Review by Sabrina E. Ogden
For me, looking back at my friends now, the signs of there being a serious problem were kind of obvious. And the night he threatened to kill himself when she tried to break up with him was the biggest sign. But even then… even then she thought he was the perfect guy for her. And that maybe, with all the love she had to give, she could fix the demons that silently possessed his mind.
Over time the threats became more common. And each time she would question their reality he’d say it was a joke. She never did laugh. And she never did walk away. Their marriage came and went; their lives moved forward. And years later, I’m still waiting for my phone to ring.
It will ring. It’s only a matter of time.
In “Practice” by Bob Pastorella, we read a chilling tale of young love. The kind of love that blinds you to any potential problems, or when they do manifest themselves, the person is so “right” for you that you’re willing to overlook them, and even… possibly fix them.
As the story begins, it’s just another afternoon at work for Markus until the phone rings and he’s given a partial message about his ex-girlfriend, Shelly.
From there, Markus recalls memories of his relationship with her. We read about the last time he saw her, the first day they met, problems in her personal life, their second date, and a moment of revelation that leaves the reader shocked.
Delicately balanced, the story showcases both the good and bad memories, and you can feel an inner struggle with Markus as he recognizes signs of a serious problem with his girlfriend. The story leaves you wondering how their relationship finally came to an end. Did he walk away? Did she walk away? Did they even discuss the problem, or did they continue to pretend that it wasn’t there?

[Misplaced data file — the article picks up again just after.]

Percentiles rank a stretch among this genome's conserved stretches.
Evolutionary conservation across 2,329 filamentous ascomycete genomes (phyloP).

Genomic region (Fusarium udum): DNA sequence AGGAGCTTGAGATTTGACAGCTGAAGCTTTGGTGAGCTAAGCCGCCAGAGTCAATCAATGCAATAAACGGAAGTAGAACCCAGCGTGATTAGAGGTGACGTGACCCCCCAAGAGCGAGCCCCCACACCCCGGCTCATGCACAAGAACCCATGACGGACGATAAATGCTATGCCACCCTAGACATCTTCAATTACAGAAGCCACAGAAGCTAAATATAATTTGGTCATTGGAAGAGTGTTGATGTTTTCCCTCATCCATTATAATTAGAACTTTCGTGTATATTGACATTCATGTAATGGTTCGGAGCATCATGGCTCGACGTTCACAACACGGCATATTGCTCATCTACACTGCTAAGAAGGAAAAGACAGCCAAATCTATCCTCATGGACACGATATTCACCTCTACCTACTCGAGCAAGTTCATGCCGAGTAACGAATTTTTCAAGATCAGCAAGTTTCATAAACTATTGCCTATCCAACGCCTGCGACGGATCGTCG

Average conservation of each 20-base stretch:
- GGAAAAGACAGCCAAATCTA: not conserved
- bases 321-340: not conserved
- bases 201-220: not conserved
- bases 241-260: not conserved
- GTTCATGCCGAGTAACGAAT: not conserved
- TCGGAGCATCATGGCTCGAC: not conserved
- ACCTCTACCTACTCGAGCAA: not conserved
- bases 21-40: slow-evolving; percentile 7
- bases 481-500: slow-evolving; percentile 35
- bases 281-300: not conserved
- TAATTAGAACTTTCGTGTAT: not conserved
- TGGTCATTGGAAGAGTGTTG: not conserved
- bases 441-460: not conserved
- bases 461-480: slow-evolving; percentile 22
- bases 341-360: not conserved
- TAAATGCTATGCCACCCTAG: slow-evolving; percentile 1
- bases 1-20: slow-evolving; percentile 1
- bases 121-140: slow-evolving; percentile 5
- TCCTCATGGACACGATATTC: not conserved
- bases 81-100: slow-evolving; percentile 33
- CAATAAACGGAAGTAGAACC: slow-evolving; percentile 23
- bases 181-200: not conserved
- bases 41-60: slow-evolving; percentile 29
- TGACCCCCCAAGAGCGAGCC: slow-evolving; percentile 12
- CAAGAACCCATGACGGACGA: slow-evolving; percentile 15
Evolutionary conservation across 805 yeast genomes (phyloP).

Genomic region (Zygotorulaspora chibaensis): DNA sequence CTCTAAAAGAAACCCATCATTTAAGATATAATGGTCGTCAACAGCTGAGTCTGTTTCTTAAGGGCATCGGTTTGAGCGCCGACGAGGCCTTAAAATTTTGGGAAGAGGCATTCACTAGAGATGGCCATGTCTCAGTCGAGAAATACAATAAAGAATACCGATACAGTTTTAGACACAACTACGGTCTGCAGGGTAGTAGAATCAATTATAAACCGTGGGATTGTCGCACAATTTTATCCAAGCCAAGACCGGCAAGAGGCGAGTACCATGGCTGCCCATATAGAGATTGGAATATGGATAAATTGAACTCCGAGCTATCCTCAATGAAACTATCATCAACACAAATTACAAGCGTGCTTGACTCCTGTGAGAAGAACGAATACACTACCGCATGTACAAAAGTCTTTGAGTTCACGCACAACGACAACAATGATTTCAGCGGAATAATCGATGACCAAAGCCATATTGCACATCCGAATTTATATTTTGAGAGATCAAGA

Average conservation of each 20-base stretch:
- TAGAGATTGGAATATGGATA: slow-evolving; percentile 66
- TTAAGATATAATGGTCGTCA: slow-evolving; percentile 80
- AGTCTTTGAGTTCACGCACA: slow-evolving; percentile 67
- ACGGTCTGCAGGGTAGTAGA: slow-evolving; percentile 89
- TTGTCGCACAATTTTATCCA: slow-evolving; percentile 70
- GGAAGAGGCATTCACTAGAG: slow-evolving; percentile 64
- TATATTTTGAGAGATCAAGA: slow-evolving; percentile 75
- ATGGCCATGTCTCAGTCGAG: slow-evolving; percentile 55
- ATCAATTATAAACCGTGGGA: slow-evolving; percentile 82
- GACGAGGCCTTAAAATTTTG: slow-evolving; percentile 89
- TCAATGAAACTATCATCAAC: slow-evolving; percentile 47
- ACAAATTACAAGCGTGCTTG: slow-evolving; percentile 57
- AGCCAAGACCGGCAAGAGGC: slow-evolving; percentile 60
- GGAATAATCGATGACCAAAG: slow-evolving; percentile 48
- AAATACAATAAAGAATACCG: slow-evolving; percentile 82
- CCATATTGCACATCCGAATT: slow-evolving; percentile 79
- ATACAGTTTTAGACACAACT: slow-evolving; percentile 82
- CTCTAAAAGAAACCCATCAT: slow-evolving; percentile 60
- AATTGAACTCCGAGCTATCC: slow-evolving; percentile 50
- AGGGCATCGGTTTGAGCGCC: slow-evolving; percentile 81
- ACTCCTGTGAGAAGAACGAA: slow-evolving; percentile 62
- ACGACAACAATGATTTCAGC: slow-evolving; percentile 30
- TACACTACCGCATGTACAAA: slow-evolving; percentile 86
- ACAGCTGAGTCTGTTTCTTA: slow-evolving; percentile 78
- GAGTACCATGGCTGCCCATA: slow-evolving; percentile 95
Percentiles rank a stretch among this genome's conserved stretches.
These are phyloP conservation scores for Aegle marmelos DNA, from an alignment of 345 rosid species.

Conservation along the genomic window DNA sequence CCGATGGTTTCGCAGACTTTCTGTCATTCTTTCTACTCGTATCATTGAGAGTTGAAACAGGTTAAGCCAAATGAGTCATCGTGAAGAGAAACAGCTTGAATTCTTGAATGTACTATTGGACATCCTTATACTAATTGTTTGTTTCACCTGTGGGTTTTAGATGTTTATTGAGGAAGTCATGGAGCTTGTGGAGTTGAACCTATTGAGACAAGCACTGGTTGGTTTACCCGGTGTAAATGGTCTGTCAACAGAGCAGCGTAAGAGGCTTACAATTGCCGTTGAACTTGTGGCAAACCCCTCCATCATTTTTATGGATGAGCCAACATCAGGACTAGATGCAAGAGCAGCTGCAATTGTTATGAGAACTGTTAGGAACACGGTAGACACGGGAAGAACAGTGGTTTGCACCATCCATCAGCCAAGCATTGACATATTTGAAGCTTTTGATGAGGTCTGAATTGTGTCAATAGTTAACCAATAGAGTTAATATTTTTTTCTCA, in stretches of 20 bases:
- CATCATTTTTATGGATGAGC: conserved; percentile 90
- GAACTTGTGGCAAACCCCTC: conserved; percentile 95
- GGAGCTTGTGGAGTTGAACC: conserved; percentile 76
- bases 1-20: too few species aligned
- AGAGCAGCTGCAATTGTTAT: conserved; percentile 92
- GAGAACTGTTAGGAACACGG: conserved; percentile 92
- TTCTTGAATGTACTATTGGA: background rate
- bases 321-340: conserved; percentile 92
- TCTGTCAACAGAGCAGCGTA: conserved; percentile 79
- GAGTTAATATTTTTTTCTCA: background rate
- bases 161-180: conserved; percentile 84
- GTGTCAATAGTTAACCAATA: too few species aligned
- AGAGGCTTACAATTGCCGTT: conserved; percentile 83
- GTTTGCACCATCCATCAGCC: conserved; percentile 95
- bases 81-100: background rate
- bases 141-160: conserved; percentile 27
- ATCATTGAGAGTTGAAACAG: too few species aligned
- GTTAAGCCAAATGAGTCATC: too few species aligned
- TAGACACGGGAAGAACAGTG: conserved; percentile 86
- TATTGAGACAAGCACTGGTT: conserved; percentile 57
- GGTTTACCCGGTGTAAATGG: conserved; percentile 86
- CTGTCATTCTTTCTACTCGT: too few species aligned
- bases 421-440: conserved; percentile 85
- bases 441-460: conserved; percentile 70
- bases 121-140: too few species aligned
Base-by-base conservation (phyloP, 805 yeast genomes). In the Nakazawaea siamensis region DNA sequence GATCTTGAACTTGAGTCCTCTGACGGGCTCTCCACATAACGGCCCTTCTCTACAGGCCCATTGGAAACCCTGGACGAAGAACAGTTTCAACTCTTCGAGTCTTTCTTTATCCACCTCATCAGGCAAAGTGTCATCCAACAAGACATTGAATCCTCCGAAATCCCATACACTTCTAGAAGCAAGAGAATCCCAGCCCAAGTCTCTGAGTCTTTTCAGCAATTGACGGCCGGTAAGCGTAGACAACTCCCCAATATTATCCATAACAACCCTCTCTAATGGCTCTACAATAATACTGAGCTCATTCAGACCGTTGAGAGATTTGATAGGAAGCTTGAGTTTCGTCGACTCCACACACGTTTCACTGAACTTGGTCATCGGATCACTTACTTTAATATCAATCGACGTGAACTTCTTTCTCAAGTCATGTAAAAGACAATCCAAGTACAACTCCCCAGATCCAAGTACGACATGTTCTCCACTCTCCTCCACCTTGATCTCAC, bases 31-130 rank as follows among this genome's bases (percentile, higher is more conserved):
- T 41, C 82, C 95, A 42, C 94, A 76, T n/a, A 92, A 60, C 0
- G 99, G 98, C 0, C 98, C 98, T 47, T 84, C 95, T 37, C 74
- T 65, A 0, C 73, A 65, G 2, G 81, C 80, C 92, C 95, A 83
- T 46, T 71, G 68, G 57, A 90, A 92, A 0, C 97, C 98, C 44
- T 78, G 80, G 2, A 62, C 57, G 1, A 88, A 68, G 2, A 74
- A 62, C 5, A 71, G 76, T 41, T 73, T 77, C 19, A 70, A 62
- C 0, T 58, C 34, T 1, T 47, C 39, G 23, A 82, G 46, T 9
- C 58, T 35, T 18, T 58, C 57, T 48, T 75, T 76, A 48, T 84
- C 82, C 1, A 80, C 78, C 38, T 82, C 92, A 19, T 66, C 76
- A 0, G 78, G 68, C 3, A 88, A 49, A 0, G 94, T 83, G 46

Practice showcases a wide range of emotion yet is written with incredible warmth. You can literally feel the inner struggle with both characters. With each glimpse into the past, you can see Shelly slowly falling apart, and you cringe a little at the lack of recognition of her problems by Markus. Although it isn’t actually written, it seems as if Markus knows there is a problem with his “perfect” girl, but doesn’t really know if walking away or staying is the better option.
Bob Pastorella’s use of emotion within the story is told with such realism it doesn’t have to be specifically written on the page. You’ll know what the characters are feeling… and you’ll be left feeling those emotions, too.
“Practice” by Bob Pastorella is a perfect addition to the Warmed and Bound Anthology.